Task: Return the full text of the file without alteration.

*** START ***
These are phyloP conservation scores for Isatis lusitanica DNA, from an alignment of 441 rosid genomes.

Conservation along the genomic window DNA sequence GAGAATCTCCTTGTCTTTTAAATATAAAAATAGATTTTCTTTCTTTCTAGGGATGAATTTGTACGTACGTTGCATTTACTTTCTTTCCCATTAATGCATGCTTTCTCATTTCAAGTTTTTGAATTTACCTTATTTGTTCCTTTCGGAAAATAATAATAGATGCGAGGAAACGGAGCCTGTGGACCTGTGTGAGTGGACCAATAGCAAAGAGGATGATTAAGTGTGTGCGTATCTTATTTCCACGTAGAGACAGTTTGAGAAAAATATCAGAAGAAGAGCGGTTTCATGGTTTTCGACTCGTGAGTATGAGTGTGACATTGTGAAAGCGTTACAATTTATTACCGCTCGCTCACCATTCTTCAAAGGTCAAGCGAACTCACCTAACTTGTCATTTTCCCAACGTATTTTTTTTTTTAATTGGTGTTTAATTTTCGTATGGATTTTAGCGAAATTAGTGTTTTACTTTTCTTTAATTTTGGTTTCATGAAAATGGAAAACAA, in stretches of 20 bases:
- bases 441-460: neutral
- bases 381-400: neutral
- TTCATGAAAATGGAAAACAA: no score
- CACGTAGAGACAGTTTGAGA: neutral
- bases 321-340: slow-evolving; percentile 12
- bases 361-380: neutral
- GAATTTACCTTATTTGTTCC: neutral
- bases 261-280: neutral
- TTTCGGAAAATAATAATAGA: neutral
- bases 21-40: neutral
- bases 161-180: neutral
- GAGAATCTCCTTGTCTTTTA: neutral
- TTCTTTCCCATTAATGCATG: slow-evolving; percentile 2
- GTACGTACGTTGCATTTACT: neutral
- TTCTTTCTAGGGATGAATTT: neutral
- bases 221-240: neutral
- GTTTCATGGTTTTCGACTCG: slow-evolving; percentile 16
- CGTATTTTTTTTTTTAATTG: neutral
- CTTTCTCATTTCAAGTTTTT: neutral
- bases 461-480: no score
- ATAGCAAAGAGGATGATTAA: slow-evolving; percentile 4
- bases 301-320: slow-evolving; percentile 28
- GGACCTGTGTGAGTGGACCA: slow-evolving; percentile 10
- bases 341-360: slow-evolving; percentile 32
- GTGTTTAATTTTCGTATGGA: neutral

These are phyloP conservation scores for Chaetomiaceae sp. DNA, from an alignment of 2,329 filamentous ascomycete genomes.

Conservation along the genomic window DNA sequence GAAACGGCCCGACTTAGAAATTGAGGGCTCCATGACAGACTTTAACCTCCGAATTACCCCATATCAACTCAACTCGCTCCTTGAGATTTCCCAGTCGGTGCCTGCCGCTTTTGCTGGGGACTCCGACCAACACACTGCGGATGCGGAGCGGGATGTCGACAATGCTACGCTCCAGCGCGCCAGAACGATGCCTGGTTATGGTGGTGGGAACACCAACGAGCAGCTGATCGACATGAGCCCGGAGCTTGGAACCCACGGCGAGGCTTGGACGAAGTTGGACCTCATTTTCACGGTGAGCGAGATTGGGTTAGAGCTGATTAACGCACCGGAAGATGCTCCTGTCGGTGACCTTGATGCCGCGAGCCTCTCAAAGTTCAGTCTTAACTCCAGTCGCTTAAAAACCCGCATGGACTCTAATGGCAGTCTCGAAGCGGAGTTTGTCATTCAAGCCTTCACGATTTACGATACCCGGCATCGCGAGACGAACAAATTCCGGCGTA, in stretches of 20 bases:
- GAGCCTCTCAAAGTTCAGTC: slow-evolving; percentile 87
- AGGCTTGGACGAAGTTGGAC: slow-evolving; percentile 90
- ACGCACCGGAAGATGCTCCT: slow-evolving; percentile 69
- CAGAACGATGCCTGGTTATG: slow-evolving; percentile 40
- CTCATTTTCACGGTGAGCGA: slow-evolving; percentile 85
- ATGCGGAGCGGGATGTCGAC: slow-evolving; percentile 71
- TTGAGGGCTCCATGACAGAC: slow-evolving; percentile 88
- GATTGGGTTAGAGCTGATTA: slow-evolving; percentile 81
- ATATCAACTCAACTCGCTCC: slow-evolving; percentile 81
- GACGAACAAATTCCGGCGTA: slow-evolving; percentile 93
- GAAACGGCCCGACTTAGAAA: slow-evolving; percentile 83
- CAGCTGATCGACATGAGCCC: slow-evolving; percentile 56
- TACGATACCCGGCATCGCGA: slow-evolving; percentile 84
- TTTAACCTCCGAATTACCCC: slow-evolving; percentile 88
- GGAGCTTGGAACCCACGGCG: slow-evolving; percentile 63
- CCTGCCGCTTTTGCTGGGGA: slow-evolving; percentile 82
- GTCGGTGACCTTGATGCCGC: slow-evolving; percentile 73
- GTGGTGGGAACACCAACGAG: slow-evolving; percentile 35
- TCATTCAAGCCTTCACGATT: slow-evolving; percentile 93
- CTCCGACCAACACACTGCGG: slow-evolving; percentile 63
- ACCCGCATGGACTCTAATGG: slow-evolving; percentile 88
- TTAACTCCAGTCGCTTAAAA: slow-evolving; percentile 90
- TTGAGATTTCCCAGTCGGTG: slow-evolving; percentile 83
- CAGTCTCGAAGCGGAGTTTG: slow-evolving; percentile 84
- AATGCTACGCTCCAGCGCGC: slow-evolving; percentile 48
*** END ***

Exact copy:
These are phyloP conservation scores for Isatis lusitanica DNA, from an alignment of 441 rosid genomes.

Conservation along the genomic window DNA sequence GAGAATCTCCTTGTCTTTTAAATATAAAAATAGATTTTCTTTCTTTCTAGGGATGAATTTGTACGTACGTTGCATTTACTTTCTTTCCCATTAATGCATGCTTTCTCATTTCAAGTTTTTGAATTTACCTTATTTGTTCCTTTCGGAAAATAATAATAGATGCGAGGAAACGGAGCCTGTGGACCTGTGTGAGTGGACCAATAGCAAAGAGGATGATTAAGTGTGTGCGTATCTTATTTCCACGTAGAGACAGTTTGAGAAAAATATCAGAAGAAGAGCGGTTTCATGGTTTTCGACTCGTGAGTATGAGTGTGACATTGTGAAAGCGTTACAATTTATTACCGCTCGCTCACCATTCTTCAAAGGTCAAGCGAACTCACCTAACTTGTCATTTTCCCAACGTATTTTTTTTTTTAATTGGTGTTTAATTTTCGTATGGATTTTAGCGAAATTAGTGTTTTACTTTTCTTTAATTTTGGTTTCATGAAAATGGAAAACAA, in stretches of 20 bases:
- bases 441-460: neutral
- bases 381-400: neutral
- TTCATGAAAATGGAAAACAA: no score
- CACGTAGAGACAGTTTGAGA: neutral
- bases 321-340: slow-evolving; percentile 12
- bases 361-380: neutral
- GAATTTACCTTATTTGTTCC: neutral
- bases 261-280: neutral
- TTTCGGAAAATAATAATAGA: neutral
- bases 21-40: neutral
- bases 161-180: neutral
- GAGAATCTCCTTGTCTTTTA: neutral
- TTCTTTCCCATTAATGCATG: slow-evolving; percentile 2
- GTACGTACGTTGCATTTACT: neutral
- TTCTTTCTAGGGATGAATTT: neutral
- bases 221-240: neutral
- GTTTCATGGTTTTCGACTCG: slow-evolving; percentile 16
- CGTATTTTTTTTTTTAATTG: neutral
- CTTTCTCATTTCAAGTTTTT: neutral
- bases 461-480: no score
- ATAGCAAAGAGGATGATTAA: slow-evolving; percentile 4
- bases 301-320: slow-evolving; percentile 28
- GGACCTGTGTGAGTGGACCA: slow-evolving; percentile 10
- bases 341-360: slow-evolving; percentile 32
- GTGTTTAATTTTCGTATGGA: neutral

These are phyloP conservation scores for Chaetomiaceae sp. DNA, from an alignment of 2,329 filamentous ascomycete genomes.

Conservation along the genomic window DNA sequence GAAACGGCCCGACTTAGAAATTGAGGGCTCCATGACAGACTTTAACCTCCGAATTACCCCATATCAACTCAACTCGCTCCTTGAGATTTCCCAGTCGGTGCCTGCCGCTTTTGCTGGGGACTCCGACCAACACACTGCGGATGCGGAGCGGGATGTCGACAATGCTACGCTCCAGCGCGCCAGAACGATGCCTGGTTATGGTGGTGGGAACACCAACGAGCAGCTGATCGACATGAGCCCGGAGCTTGGAACCCACGGCGAGGCTTGGACGAAGTTGGACCTCATTTTCACGGTGAGCGAGATTGGGTTAGAGCTGATTAACGCACCGGAAGATGCTCCTGTCGGTGACCTTGATGCCGCGAGCCTCTCAAAGTTCAGTCTTAACTCCAGTCGCTTAAAAACCCGCATGGACTCTAATGGCAGTCTCGAAGCGGAGTTTGTCATTCAAGCCTTCACGATTTACGATACCCGGCATCGCGAGACGAACAAATTCCGGCGTA, in stretches of 20 bases:
- GAGCCTCTCAAAGTTCAGTC: slow-evolving; percentile 87
- AGGCTTGGACGAAGTTGGAC: slow-evolving; percentile 90
- ACGCACCGGAAGATGCTCCT: slow-evolving; percentile 69
- CAGAACGATGCCTGGTTATG: slow-evolving; percentile 40
- CTCATTTTCACGGTGAGCGA: slow-evolving; percentile 85
- ATGCGGAGCGGGATGTCGAC: slow-evolving; percentile 71
- TTGAGGGCTCCATGACAGAC: slow-evolving; percentile 88
- GATTGGGTTAGAGCTGATTA: slow-evolving; percentile 81
- ATATCAACTCAACTCGCTCC: slow-evolving; percentile 81
- GACGAACAAATTCCGGCGTA: slow-evolving; percentile 93
- GAAACGGCCCGACTTAGAAA: slow-evolving; percentile 83
- CAGCTGATCGACATGAGCCC: slow-evolving; percentile 56
- TACGATACCCGGCATCGCGA: slow-evolving; percentile 84
- TTTAACCTCCGAATTACCCC: slow-evolving; percentile 88
- GGAGCTTGGAACCCACGGCG: slow-evolving; percentile 63
- CCTGCCGCTTTTGCTGGGGA: slow-evolving; percentile 82
- GTCGGTGACCTTGATGCCGC: slow-evolving; percentile 73
- GTGGTGGGAACACCAACGAG: slow-evolving; percentile 35
- TCATTCAAGCCTTCACGATT: slow-evolving; percentile 93
- CTCCGACCAACACACTGCGG: slow-evolving; percentile 63
- ACCCGCATGGACTCTAATGG: slow-evolving; percentile 88
- TTAACTCCAGTCGCTTAAAA: slow-evolving; percentile 90
- TTGAGATTTCCCAGTCGGTG: slow-evolving; percentile 83
- CAGTCTCGAAGCGGAGTTTG: slow-evolving; percentile 84
- AATGCTACGCTCCAGCGCGC: slow-evolving; percentile 48